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  Texas Storms With Over 25 in. Measured Maximum Precipitation Max. precip. range:
17 storms: sorted by maximum precipitation Select Max. Precip. Range from Gauge
 
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1.  
Central Texas
August 1 to 4, 1978
Rain initiated by the remnants of Tropical Storm Amelia fell over Central Texas Aug. 1-4. Rainfall of more than 48 in. near Medina in Bandera County established a U.S. record of extreme point rainfall for a 72-hour period. A second storm resulted from the interaction of a cold front with a maritime air mass producing 32.5 in. at Albany in Shackelford County, with 23 in. during the 8 hours ending 2:00 a.m. Aug. 4. Major flooding occurred on the Medina and Guadalupe Rivers. read more...
Deaths and Damage:   Thirty-three lives were lost, and total damages reportedly exceeded $110 million.
Max. Precipitation:   48.00 in.
Severity:   Catastrophic
Storm Center(s):  

Shackelford Co., Albany
Bandera Co.

References:   Asquith and Slade, 1995; Schroeder and others, 1987


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2.  
East Texas and Upper Coast
July 24 to 28, 1979
Continuous, torrential rains fell in the eastern upper coast and southeastern Texas for almost 48 hours causing major flooding that closed streets and highways and forced hundreds of residents from their homes. Rainfall totals of 10-20 in. for 2 and 3 days were common. Alvin in Brazoria County recorded the maximum 24-hour rainfall on record for the United States of 43 in. read more...
Deaths and Damage:   Unknown
Max. Precipitation:   43.00 in.
Severity:   Catastrophic
Storm Center(s):   Brazoria Co., Alvin
References:   Bomar, 1980, p. 369-375

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3.  
Central Texas
September 8 to 10, 1921
Heavy rainfall over a large area in Central Texas Sept. 8-10 produced peak discharges at several streamflow-gaging stations. Taylor in Williamson County recorded 23.98 in. during 35 hours, with 23.11 in. during 24 hours. Bucket surveys determined that Thrall had 32 in. of rain in 12 hours. read more...
Deaths and Damage:   Flooding caused the loss of at least 224 lives and resulted in property damage of more than $19 million.
Max. Precipitation:   40.00 in.
Severity:   Catastrophic
Storm Center(s):   Williamson Co., Taylor
References:   Asquith and Slade, 1995; Ellsworth, 1923, p. 1-13


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4.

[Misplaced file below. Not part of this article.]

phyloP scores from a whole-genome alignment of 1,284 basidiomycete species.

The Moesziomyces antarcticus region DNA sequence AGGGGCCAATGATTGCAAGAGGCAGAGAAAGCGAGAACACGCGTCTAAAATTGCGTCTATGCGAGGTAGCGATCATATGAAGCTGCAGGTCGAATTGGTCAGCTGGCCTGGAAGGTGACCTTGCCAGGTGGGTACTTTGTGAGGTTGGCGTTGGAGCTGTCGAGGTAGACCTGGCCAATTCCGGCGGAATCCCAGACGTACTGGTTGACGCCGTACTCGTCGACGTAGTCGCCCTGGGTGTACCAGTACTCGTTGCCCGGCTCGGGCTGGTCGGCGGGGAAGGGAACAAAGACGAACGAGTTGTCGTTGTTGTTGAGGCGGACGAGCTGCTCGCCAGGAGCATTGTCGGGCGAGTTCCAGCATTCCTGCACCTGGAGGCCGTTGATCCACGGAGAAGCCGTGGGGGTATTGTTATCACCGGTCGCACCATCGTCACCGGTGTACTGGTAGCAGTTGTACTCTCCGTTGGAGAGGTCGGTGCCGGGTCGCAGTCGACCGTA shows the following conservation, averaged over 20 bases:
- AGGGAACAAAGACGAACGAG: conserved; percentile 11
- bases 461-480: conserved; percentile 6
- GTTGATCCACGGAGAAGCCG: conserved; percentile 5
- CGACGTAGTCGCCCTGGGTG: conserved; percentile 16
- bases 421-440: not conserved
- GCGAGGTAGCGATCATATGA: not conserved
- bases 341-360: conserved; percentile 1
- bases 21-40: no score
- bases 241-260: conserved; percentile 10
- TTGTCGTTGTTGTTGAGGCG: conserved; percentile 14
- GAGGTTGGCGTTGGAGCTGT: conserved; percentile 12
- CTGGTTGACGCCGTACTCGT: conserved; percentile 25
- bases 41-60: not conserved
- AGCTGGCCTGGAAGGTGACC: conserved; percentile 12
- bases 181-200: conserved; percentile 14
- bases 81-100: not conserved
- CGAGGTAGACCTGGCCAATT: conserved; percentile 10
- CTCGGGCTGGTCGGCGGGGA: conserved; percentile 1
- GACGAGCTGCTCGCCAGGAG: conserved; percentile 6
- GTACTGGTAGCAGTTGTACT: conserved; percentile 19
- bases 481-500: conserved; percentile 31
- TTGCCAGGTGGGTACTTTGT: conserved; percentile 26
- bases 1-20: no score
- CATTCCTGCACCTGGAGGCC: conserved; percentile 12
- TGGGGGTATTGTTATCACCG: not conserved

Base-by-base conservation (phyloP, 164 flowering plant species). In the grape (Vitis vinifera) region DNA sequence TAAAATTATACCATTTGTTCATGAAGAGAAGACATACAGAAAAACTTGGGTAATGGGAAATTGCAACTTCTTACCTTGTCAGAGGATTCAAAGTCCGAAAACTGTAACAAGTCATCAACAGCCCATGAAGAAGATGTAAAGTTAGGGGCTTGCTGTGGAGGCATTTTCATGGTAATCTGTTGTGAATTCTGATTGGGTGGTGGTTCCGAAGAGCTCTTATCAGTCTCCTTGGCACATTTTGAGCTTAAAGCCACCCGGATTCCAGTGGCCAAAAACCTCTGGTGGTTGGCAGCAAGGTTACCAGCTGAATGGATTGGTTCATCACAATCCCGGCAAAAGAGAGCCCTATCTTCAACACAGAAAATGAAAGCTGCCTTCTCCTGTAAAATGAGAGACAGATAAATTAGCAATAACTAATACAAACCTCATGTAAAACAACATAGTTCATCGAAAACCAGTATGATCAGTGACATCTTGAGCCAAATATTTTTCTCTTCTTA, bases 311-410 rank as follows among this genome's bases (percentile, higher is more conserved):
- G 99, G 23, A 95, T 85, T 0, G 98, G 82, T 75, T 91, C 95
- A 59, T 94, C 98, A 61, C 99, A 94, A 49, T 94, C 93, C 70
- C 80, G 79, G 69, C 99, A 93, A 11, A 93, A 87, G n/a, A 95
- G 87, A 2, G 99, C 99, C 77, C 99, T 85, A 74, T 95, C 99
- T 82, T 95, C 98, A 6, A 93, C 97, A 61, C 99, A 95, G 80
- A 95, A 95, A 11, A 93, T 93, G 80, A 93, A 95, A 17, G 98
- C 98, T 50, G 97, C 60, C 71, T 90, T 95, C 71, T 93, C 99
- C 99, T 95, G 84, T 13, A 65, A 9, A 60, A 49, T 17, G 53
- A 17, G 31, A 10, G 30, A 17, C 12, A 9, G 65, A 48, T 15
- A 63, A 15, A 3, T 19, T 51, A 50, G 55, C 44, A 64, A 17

Southeast Texas See floodsafety.com.
June 6 to 9, 2001
Twenty-seven counties were declared federal disaster areas after as much as 36 in. of rainfall from Tropical Storm Allison fell on the area.
Deaths and Damage:   Twenty-three deaths occurred. Damages claimed at least 5,000 buildings, about 10,000 homes, and were assessed at about $5 billion dollars.
Max. Precipitation:   36.00 in.
Severity:   Catastrophic
Storm Center(s):   Harris Co., Houston
References:   http://tx.usgs.gov/


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5.  
Central Texas
June 30 to July 2, 1932
Heavy rain June 30-July 3 on parts of the Nueces and Guadalupe River Basins produced historically significant peak discharges at several streamflow-gaging stations. Very heavy rain fell on the upper Guadalupe River Basin west of Kerrville June 30-July 2. This rain amounted to more than 35 in. during about 36 hours at the State Fish Hatchery above Ingram. Heavy rainfall also was recorded in the Frio and Medina River Basins. Rainfall of 14 in. was measured at Bandera, Lima, and Medina in the Medina River Basin. Vanderpool, at the headwaters of the Medina River, measured 33.5 in. July 1-2. The floods in the Frio River were the highest known at that time. The heaviest rainfall on the Frio River Basin was at Rio Frio in Real County, where 24 in. was recorded July 1-2. read more...
Deaths and Damage:   Flash floods were responsible for seven deaths, and property losses exceeded $0.5 million.
Max. Precipitation:   35.00 in.
Severity:   Catastrophic
Storm Center(s):   Kerr Co., State Fish Hatchery
References:   Asquith and Slade, 1995; Dalrymple and others, 1937, p. 119-123; U.S. Army Corps of Engineers, unpub. data

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6.

 
Central Texas See floodsafety.com.
June 30-July 7, 2002

On June 30, 2002, a low-pressure system migrating westward from Florida combined with a flow of deep tropical moisture from the Gulf of Mexico and moved over southern Texas. The system hit a wall of high pressure and stalled over the central and south-central parts of the State. For 8 days, the storm system continued to draw moisture from the Gulf, which triggered several massive storms throughout much of the area. As much as 35 in. of rain fell during the event, with heaviest depths occurring in the Texas Hill Country northwest of San Antonio. Flooding affected about 80 counties in Texas.

Heavy rain also fell in parts of West Texas, including Abilene, where 12-14 in. of rain in the pre-dawn hours of July 6 caused flooding that required numerous evacuations. Heavy rains also caused Lake Brownwood to overflow, causing evacuations and flooding in parts of Brownwood.